Sierra Space cancels hundreds in effort to launch Dream Chaser
A demonstration of the Dream Chaser spacecraft in orbit.
Sierra Space, one of the region’s most valuable private companies, laid off several hundred employees and contractors this week, CNBC has learned.
A Sierra Space spokeswoman confirmed the company will lay off about 165 workers Thursday, but declined to specify the number of contractors affected. Former Sierra Space employees told CNBC that the layoffs included a large number of contractors, with the cuts involving hundreds of workers in total.
The irresponsible workers received two weeks of paid non-work notice, as well as four weeks of severance pay and health care benefits by the end of the year. Sierra Space had about 2,000 employees before it reduced its workforce, a company spokeswoman said.
The Colorado-based company, recently valued at more than $5 billion, is pushing hard to fly the long-awaited first mission of its Dream Chaser spacecraft.
Sierra Space this week launched the first Dream Chaser, named Tenacity, for pre-launch testing at NASA’s Armstrong facility in Ohio. The layoffs began shortly thereafter, a Sierra Space spokesperson said, noting that the company increased hiring this year to complete work on the Tenacity spacecraft.
With Tenacity axed, a Sierra Space spokesperson said the company is restructuring to focus on the operational phase of Dream Chaser’s first mission, as well as scheduled national security work.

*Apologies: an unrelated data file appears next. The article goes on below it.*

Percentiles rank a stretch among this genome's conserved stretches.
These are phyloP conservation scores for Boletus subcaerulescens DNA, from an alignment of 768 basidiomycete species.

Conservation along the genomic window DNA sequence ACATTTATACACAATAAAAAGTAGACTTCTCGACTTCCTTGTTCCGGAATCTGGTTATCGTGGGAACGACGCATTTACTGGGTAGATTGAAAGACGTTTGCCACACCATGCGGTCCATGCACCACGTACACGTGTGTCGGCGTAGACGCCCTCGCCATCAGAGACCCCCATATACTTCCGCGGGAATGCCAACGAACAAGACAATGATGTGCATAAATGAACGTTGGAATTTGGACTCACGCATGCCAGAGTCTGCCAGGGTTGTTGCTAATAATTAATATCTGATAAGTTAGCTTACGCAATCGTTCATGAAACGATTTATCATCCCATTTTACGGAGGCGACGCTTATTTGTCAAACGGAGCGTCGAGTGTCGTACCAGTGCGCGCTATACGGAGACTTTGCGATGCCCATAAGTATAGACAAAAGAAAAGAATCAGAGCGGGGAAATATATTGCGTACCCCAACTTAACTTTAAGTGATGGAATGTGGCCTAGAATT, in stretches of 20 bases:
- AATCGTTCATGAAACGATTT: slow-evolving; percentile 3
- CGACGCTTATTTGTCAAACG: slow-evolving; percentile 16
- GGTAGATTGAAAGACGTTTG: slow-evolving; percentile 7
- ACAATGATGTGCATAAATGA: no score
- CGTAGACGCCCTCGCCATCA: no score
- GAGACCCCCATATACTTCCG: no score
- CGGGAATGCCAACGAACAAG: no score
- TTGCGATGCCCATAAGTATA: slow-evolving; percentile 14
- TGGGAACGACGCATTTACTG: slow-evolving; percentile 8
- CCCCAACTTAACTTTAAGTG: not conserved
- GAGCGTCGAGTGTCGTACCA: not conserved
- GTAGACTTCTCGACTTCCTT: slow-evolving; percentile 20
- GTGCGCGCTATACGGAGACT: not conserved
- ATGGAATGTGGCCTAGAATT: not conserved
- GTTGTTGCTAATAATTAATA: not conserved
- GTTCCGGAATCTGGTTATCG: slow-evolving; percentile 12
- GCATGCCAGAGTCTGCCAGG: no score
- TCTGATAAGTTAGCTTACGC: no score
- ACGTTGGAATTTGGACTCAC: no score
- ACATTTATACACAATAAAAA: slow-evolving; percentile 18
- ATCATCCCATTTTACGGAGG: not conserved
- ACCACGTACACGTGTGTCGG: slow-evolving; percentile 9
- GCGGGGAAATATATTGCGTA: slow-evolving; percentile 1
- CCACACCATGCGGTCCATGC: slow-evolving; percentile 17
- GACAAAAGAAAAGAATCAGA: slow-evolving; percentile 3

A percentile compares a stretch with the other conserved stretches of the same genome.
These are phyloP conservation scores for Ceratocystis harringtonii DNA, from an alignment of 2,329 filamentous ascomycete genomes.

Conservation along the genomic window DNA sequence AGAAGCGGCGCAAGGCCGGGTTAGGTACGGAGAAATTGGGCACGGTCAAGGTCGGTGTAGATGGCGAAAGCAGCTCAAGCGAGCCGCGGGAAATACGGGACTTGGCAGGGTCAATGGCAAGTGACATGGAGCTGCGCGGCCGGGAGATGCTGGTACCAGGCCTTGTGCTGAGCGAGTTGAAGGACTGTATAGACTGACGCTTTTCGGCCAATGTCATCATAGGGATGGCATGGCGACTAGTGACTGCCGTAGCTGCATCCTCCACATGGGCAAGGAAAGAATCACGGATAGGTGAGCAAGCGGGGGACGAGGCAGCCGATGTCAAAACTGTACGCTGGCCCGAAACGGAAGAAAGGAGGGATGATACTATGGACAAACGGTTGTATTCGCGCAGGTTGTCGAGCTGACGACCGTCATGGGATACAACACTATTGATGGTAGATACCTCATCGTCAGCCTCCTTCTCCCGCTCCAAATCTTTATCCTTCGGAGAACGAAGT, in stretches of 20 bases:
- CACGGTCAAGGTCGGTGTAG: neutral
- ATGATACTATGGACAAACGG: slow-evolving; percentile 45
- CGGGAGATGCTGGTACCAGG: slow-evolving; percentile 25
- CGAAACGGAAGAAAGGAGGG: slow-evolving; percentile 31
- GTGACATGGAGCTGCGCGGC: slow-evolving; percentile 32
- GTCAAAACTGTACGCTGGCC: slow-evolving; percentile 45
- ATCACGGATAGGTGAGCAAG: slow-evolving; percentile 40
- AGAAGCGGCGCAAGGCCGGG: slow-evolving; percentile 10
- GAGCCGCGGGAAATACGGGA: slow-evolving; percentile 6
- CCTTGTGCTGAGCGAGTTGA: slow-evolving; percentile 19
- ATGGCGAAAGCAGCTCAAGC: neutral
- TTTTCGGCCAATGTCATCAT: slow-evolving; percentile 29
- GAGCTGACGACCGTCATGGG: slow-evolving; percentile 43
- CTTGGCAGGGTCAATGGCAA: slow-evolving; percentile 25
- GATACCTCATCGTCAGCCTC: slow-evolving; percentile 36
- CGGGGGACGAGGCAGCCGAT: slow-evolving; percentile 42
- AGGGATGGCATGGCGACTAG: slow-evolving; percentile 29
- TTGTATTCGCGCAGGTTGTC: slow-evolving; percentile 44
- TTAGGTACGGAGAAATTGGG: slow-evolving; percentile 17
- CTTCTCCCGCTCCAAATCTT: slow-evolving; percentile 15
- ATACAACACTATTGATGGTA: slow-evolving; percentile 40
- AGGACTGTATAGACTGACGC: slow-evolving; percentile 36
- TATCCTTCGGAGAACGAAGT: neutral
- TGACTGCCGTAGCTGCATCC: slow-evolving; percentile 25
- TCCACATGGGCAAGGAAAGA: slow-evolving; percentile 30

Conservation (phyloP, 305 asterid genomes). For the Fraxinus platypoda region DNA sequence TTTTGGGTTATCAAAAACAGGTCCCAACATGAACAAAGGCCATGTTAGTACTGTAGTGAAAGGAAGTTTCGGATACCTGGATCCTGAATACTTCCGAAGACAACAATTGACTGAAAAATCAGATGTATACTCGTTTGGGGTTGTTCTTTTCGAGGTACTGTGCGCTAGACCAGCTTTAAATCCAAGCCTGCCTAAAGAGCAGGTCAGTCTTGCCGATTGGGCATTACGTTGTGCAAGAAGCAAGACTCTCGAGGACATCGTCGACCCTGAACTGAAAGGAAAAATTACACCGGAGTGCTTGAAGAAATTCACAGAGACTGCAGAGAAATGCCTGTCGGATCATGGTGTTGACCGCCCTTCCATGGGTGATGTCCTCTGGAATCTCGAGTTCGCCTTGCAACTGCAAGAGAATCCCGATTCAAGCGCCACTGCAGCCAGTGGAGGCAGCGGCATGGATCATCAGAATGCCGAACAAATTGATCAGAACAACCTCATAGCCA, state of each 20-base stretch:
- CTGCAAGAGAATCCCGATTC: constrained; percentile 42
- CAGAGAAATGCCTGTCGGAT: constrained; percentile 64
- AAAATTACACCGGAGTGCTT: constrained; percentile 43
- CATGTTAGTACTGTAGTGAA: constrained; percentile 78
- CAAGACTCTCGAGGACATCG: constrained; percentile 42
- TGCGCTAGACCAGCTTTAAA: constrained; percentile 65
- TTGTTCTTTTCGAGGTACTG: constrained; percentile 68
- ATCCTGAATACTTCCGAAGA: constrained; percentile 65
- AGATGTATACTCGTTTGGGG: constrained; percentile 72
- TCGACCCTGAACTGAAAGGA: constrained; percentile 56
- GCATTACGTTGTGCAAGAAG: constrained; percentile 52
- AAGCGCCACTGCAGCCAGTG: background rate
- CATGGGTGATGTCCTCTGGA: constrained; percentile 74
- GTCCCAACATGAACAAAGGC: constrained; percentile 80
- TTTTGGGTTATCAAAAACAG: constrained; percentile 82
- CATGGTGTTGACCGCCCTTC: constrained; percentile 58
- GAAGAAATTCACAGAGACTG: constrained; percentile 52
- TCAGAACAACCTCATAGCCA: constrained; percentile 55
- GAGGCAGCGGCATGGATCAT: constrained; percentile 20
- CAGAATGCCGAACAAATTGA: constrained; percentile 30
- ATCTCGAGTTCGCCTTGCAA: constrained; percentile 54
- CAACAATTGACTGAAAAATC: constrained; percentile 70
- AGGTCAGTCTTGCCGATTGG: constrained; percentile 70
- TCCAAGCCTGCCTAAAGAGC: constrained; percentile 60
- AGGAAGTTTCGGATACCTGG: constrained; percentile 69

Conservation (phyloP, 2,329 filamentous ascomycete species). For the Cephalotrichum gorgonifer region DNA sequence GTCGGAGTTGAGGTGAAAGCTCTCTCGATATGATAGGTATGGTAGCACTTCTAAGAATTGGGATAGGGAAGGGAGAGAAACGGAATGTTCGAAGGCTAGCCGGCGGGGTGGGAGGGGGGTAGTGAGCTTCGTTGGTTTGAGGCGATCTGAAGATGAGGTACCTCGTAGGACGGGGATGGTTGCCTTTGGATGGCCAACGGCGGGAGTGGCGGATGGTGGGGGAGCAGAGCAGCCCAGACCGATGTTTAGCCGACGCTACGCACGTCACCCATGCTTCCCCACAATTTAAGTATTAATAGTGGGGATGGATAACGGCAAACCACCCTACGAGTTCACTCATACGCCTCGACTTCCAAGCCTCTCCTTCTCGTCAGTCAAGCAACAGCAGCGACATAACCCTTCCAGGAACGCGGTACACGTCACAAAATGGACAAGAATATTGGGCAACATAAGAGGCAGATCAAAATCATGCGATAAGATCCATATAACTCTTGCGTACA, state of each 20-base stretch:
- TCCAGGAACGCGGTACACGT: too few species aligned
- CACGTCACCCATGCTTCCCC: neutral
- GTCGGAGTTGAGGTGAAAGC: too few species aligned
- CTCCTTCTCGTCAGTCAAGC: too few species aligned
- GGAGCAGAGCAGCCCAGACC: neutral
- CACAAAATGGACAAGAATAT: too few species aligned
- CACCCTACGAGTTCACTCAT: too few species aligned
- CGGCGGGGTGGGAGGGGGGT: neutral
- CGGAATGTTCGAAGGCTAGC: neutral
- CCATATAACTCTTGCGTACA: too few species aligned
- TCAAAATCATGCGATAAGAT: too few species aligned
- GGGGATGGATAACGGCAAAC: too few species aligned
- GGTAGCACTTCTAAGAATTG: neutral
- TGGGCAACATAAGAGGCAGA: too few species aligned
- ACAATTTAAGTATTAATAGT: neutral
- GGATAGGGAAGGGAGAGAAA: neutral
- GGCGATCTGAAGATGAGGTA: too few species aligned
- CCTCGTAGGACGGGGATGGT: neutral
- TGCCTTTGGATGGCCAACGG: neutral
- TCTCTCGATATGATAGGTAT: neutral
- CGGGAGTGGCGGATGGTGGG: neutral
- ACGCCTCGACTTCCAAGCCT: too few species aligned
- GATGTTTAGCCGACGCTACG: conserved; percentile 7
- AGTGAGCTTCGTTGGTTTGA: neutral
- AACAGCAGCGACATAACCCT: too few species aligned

The final part of Sierra Space’s realignment includes the addition of nearly 150 employees with security clearances from Sierra Nevada Corp., the aerospace and defense contractor owned by Fatih and Eren Ozmen, whose company to spin space two years ago. A Sierra Space spokesperson said the company is creating a national security space team to work on several classified contracts.
Sierra Space recently lost a pair of senior executives to layoffs: COO Jeff Babione, who resigned, and Senior Vice President of Space Destinations Neeraj Gupta. The company said there was no connection between the proceedings.
Two months ago, Sierra raised just under $300 million at a $5.3 billion valuation.
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Dream Chaser has been in development for years with the goal of delivering cargo and eventually crew to low Earth orbit as a reusable vehicle. It resembles a miniaturized NASA Space Shuttle in appearance and is built to launch atop a traditional rocket and land on a runway like an airplane.
The first Dream Chaser launch was previously scheduled for late last year, but delays in the development of United Launch Alliance’s Vulcan rocket pushed that timeline back. Dream Chaser is scheduled to launch on ULA’s second Vulcan mission, with the first Vulcan launch targeted for December.
Dream Chaser has won NASA contracts to fly seven cargo missions to and from the International Space Station.